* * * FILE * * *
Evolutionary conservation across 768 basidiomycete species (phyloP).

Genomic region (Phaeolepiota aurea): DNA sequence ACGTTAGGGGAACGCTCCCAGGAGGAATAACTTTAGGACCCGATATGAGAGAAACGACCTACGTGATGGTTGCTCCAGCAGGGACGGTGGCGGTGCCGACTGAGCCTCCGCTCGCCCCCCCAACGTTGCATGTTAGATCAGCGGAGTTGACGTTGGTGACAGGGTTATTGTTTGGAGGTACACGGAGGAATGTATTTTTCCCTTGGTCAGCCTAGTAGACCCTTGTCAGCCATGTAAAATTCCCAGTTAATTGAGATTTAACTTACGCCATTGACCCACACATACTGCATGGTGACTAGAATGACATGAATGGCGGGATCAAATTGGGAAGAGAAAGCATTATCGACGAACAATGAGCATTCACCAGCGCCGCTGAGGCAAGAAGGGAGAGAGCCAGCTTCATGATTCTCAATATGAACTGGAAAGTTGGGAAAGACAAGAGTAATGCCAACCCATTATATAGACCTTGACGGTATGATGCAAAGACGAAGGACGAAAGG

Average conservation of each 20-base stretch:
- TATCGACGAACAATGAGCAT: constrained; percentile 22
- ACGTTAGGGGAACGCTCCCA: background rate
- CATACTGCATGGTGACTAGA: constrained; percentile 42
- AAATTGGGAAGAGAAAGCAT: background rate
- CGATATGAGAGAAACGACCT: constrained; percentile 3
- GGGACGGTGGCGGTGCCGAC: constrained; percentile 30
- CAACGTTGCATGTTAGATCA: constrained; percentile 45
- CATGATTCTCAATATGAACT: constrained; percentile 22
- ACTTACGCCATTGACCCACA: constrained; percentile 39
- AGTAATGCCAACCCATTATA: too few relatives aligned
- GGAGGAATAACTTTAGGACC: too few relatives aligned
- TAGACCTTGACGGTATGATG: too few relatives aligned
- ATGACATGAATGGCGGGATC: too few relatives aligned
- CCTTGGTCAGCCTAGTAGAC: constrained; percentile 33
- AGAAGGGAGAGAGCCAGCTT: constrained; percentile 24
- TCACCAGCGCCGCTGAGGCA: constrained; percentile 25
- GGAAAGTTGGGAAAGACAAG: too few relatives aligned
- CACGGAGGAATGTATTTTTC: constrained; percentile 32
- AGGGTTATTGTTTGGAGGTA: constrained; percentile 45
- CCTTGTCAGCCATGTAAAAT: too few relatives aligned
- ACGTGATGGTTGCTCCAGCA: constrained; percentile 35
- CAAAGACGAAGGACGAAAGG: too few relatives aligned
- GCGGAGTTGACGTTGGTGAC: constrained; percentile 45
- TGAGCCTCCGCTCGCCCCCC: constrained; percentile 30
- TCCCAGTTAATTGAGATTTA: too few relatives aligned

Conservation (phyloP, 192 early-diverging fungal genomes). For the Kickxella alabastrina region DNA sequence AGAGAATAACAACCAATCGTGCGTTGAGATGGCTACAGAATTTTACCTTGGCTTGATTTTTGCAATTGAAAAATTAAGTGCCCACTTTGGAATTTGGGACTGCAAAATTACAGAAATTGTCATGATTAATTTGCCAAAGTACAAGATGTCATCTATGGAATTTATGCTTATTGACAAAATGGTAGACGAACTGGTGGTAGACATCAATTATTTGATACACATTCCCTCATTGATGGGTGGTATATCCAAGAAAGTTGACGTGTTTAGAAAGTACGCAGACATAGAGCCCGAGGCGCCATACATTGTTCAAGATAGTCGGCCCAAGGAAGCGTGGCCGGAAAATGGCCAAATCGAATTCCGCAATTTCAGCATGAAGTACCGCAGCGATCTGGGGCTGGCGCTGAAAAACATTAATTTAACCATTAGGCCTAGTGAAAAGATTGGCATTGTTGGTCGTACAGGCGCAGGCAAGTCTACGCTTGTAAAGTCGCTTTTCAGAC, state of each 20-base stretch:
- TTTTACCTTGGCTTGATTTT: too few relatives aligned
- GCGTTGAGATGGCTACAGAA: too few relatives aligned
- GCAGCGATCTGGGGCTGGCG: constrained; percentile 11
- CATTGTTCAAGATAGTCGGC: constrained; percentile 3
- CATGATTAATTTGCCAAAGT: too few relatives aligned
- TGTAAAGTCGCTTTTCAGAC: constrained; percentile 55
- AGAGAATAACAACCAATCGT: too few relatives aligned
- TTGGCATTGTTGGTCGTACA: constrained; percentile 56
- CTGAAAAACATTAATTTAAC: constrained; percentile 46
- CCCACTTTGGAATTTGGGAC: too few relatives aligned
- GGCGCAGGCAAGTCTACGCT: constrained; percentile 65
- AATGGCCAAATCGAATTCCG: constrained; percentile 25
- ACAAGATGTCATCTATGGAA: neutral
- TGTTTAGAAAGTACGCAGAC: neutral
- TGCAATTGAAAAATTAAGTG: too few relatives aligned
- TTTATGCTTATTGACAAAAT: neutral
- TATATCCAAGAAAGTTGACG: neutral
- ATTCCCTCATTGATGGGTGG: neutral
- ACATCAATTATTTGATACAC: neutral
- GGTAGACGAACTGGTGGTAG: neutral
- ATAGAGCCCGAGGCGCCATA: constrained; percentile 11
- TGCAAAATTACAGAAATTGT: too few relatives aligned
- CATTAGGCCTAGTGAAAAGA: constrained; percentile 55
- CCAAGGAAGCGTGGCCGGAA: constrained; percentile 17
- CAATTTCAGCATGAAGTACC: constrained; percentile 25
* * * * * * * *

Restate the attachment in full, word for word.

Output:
Evolutionary conservation across 768 basidiomycete species (phyloP).

Genomic region (Phaeolepiota aurea): DNA sequence ACGTTAGGGGAACGCTCCCAGGAGGAATAACTTTAGGACCCGATATGAGAGAAACGACCTACGTGATGGTTGCTCCAGCAGGGACGGTGGCGGTGCCGACTGAGCCTCCGCTCGCCCCCCCAACGTTGCATGTTAGATCAGCGGAGTTGACGTTGGTGACAGGGTTATTGTTTGGAGGTACACGGAGGAATGTATTTTTCCCTTGGTCAGCCTAGTAGACCCTTGTCAGCCATGTAAAATTCCCAGTTAATTGAGATTTAACTTACGCCATTGACCCACACATACTGCATGGTGACTAGAATGACATGAATGGCGGGATCAAATTGGGAAGAGAAAGCATTATCGACGAACAATGAGCATTCACCAGCGCCGCTGAGGCAAGAAGGGAGAGAGCCAGCTTCATGATTCTCAATATGAACTGGAAAGTTGGGAAAGACAAGAGTAATGCCAACCCATTATATAGACCTTGACGGTATGATGCAAAGACGAAGGACGAAAGG

Average conservation of each 20-base stretch:
- TATCGACGAACAATGAGCAT: constrained; percentile 22
- ACGTTAGGGGAACGCTCCCA: background rate
- CATACTGCATGGTGACTAGA: constrained; percentile 42
- AAATTGGGAAGAGAAAGCAT: background rate
- CGATATGAGAGAAACGACCT: constrained; percentile 3
- GGGACGGTGGCGGTGCCGAC: constrained; percentile 30
- CAACGTTGCATGTTAGATCA: constrained; percentile 45
- CATGATTCTCAATATGAACT: constrained; percentile 22
- ACTTACGCCATTGACCCACA: constrained; percentile 39
- AGTAATGCCAACCCATTATA: too few relatives aligned
- GGAGGAATAACTTTAGGACC: too few relatives aligned
- TAGACCTTGACGGTATGATG: too few relatives aligned
- ATGACATGAATGGCGGGATC: too few relatives aligned
- CCTTGGTCAGCCTAGTAGAC: constrained; percentile 33
- AGAAGGGAGAGAGCCAGCTT: constrained; percentile 24
- TCACCAGCGCCGCTGAGGCA: constrained; percentile 25
- GGAAAGTTGGGAAAGACAAG: too few relatives aligned
- CACGGAGGAATGTATTTTTC: constrained; percentile 32
- AGGGTTATTGTTTGGAGGTA: constrained; percentile 45
- CCTTGTCAGCCATGTAAAAT: too few relatives aligned
- ACGTGATGGTTGCTCCAGCA: constrained; percentile 35
- CAAAGACGAAGGACGAAAGG: too few relatives aligned
- GCGGAGTTGACGTTGGTGAC: constrained; percentile 45
- TGAGCCTCCGCTCGCCCCCC: constrained; percentile 30
- TCCCAGTTAATTGAGATTTA: too few relatives aligned

Conservation (phyloP, 192 early-diverging fungal genomes). For the Kickxella alabastrina region DNA sequence AGAGAATAACAACCAATCGTGCGTTGAGATGGCTACAGAATTTTACCTTGGCTTGATTTTTGCAATTGAAAAATTAAGTGCCCACTTTGGAATTTGGGACTGCAAAATTACAGAAATTGTCATGATTAATTTGCCAAAGTACAAGATGTCATCTATGGAATTTATGCTTATTGACAAAATGGTAGACGAACTGGTGGTAGACATCAATTATTTGATACACATTCCCTCATTGATGGGTGGTATATCCAAGAAAGTTGACGTGTTTAGAAAGTACGCAGACATAGAGCCCGAGGCGCCATACATTGTTCAAGATAGTCGGCCCAAGGAAGCGTGGCCGGAAAATGGCCAAATCGAATTCCGCAATTTCAGCATGAAGTACCGCAGCGATCTGGGGCTGGCGCTGAAAAACATTAATTTAACCATTAGGCCTAGTGAAAAGATTGGCATTGTTGGTCGTACAGGCGCAGGCAAGTCTACGCTTGTAAAGTCGCTTTTCAGAC, state of each 20-base stretch:
- TTTTACCTTGGCTTGATTTT: too few relatives aligned
- GCGTTGAGATGGCTACAGAA: too few relatives aligned
- GCAGCGATCTGGGGCTGGCG: constrained; percentile 11
- CATTGTTCAAGATAGTCGGC: constrained; percentile 3
- CATGATTAATTTGCCAAAGT: too few relatives aligned
- TGTAAAGTCGCTTTTCAGAC: constrained; percentile 55
- AGAGAATAACAACCAATCGT: too few relatives aligned
- TTGGCATTGTTGGTCGTACA: constrained; percentile 56
- CTGAAAAACATTAATTTAAC: constrained; percentile 46
- CCCACTTTGGAATTTGGGAC: too few relatives aligned
- GGCGCAGGCAAGTCTACGCT: constrained; percentile 65
- AATGGCCAAATCGAATTCCG: constrained; percentile 25
- ACAAGATGTCATCTATGGAA: neutral
- TGTTTAGAAAGTACGCAGAC: neutral
- TGCAATTGAAAAATTAAGTG: too few relatives aligned
- TTTATGCTTATTGACAAAAT: neutral
- TATATCCAAGAAAGTTGACG: neutral
- ATTCCCTCATTGATGGGTGG: neutral
- ACATCAATTATTTGATACAC: neutral
- GGTAGACGAACTGGTGGTAG: neutral
- ATAGAGCCCGAGGCGCCATA: constrained; percentile 11
- TGCAAAATTACAGAAATTGT: too few relatives aligned
- CATTAGGCCTAGTGAAAAGA: constrained; percentile 55
- CCAAGGAAGCGTGGCCGGAA: constrained; percentile 17
- CAATTTCAGCATGAAGTACC: constrained; percentile 25